Every time I run in P.E. (Physical Education) it seems I'm last of many. When it comes to speed I struggle but for long distance runs I'm able to last longer than most people. Specifically: the impact on my feet feels heavy.

I do the right posture too, plus I only weigh 52 kg (New Zealand measurements) so I'm not really heavy at all but I feel like my lower body is weighing me down when I try to run. More than anything I can't run for far too long as I'm low on stamina and power in strength. The only thing that helps me in competitions involving running or jumping is my determination and integrity.

  • I don't run, so I'll let someone else step in here. but I would check out this question for some form tips: fitness.stackexchange.com/questions/11702/…
    – C. Lange
    Jan 30, 2020 at 3:50
  • 1
    First, this is great. There aren't many people at a school age that realize that if something isn't as you want it to be, put in the work and fix it. But could you add more details? How old are you? How large are you? What exercises do you do regularly besides pe? How much time do you want to put in? Is joining an institution consistent with your goals (e.g. an athletics team or a gym and so on) an option? Do you want to be specifically a good jumper and sprinter or are you interested in becoming more athletic in general?
    – Raditz_35
    Jan 30, 2020 at 5:55
  • 4.7 inches. 15 y/r. and right now i'm trying to rebuild and stamina. i do badminton as a hobby i also do some biking and i'm starting to do basic exercises. i did undergo a intense training program that lasted 8 weeks with firefighters, police officers, and medics for support but i sustained a injury at week 2 in my hips because my lack of exercise but i was stubborn so i pushed myself every day till i could no longer go on. which resulted me having to quit but i'm trying again and again till i graduate.
    – Ripeka .E
    Jan 30, 2020 at 6:14
  • @Ripeka.E It would be great if you could add those details to the question itself. Also, one more question. What is "short" and "long"? 100m and 1km, or 1km and 10km?
    – Dan
    Jan 30, 2020 at 15:38

2 Answers 2


When starting out, we so commonly jump straight into running. This is natural, perhaps, since we all remember running around so effortlessly when we were young children. But it is so easy to forget that we also skipped, jumped, climbed trees, and suspended and swung ourselves on the monkey bars, too. Few of us can do these things without risk as we get older, unless we have built up to them. The reason is simple: if we do not maintain vigorous or strenuous physical activity continuously throughout our lives, our size outgrows our physical capacity.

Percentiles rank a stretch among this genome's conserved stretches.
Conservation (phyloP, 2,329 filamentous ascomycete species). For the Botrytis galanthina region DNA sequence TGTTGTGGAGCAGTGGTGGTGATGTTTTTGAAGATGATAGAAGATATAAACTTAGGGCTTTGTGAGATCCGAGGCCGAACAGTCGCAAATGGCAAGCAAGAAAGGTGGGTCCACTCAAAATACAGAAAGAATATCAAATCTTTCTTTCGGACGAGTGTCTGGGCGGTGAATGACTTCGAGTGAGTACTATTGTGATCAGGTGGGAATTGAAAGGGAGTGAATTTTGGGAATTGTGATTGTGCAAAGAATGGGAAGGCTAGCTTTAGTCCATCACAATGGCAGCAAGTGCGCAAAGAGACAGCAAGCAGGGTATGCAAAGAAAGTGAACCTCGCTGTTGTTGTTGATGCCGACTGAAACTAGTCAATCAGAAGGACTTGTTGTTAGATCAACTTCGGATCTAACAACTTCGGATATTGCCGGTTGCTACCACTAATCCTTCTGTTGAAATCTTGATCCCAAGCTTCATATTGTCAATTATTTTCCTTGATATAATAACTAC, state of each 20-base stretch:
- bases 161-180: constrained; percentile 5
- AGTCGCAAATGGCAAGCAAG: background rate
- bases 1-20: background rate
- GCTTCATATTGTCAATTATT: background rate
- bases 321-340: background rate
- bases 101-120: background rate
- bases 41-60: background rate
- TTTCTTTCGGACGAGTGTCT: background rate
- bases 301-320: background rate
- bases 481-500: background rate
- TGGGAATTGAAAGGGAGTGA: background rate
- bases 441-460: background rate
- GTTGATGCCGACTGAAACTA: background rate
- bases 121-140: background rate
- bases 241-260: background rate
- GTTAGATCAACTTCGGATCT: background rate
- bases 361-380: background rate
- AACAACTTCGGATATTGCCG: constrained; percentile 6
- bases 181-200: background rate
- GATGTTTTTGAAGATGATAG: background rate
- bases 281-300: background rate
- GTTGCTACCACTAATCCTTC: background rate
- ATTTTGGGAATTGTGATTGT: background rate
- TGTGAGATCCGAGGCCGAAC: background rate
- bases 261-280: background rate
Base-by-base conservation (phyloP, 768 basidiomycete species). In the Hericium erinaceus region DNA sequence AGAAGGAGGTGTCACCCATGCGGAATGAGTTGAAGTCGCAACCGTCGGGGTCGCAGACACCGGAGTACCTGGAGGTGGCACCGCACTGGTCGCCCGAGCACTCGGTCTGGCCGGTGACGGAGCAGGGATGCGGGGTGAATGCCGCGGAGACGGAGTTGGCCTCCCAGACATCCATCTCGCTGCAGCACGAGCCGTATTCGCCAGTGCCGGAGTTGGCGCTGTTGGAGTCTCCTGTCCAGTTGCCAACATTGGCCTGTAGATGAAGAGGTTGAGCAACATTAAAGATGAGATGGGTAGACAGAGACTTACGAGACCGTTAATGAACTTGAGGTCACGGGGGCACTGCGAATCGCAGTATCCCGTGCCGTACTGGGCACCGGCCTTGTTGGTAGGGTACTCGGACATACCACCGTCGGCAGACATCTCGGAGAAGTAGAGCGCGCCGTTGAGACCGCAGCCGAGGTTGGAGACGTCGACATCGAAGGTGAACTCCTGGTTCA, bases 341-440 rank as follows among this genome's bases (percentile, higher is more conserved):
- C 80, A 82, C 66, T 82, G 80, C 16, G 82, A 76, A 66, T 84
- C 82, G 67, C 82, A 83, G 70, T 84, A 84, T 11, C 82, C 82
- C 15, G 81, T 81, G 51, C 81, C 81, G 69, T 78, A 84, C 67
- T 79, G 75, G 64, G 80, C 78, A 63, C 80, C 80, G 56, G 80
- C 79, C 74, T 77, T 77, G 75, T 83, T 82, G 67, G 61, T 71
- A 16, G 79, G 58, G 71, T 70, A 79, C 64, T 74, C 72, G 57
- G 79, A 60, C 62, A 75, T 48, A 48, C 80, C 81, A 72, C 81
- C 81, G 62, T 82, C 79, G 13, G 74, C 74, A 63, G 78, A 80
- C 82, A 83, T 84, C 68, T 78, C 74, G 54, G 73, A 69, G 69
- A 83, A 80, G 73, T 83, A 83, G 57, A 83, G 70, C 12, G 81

So even though you may not be physically heavy relative to the average, you may still be heavy in relation to your current physical strength. That is, you may have poor relative muscle, tendon, and ligament (joint) strength. And this is normal.

Contrary to the way we commonly think of it, running is very physically demanding. Peak ground reaction forces are typically 2–3 times body weight, while peak forces on the tibia (lower leg) are typically 6–14 times body weight! It is natural that you would feel ‘heavy’ when you run, if you have not been running consistently for a significant period of time.

So what can you do about it?

The obvious answer is to build your running volume up slowly until such time that it begins to feel more comfortable and manageable. But I would like to suggest something that is rarely considered.

In contrast to how we commonly view it, running is a moderately-advanced exercise. As such, it is often better to begin with a foundation exercise—in this case, walking. Walking conditions all of the same muscles and structures, but without the impact (peak loads) that running applies. And good walkers make good runners.

The pace you should strive for depends on your height and leg length; however, it should be punchy, but comfortable and sustainable. You should take long strides and keep the legs turning over rapidly. Your target speed should be between ~6.5 km/h (9.23 min/km) if you are ~150 centimetres (5') and ~8 km/h (7.5 min/km) if you are ~183 centimetres (6') tall. Different terrain (including uneven ground) and hills should be included between regular bouts in order to develop additional strength in the muscles and joints.

Only once you can comfortably maintain your target pace for five kilometres or more, should you begin to alternate bouts of walking with running. Start with shorter distances, and lengthen them gradually as you feel the body is able to keep up. Skipping (jump-rope) can be useful as a supplement to further develop joint strength—particularly in the ankles.

Needless to say, there are any number of ‘correct’ ways that you might approach this problem, but I hope this suggestion provides you with another perspective.

Good luck!


Humans are like horses, we have different means of fast movement.

They have: trots, lopes and gallops

We have: jogs,skips, running and sprints. Our bodies eventually get used to the stress and improve with time, but some gaits are prefered over others.

Skipping can be preferable for people how are worried about the impact of their movements - source

It is also a better option when it comes to burning calories - source

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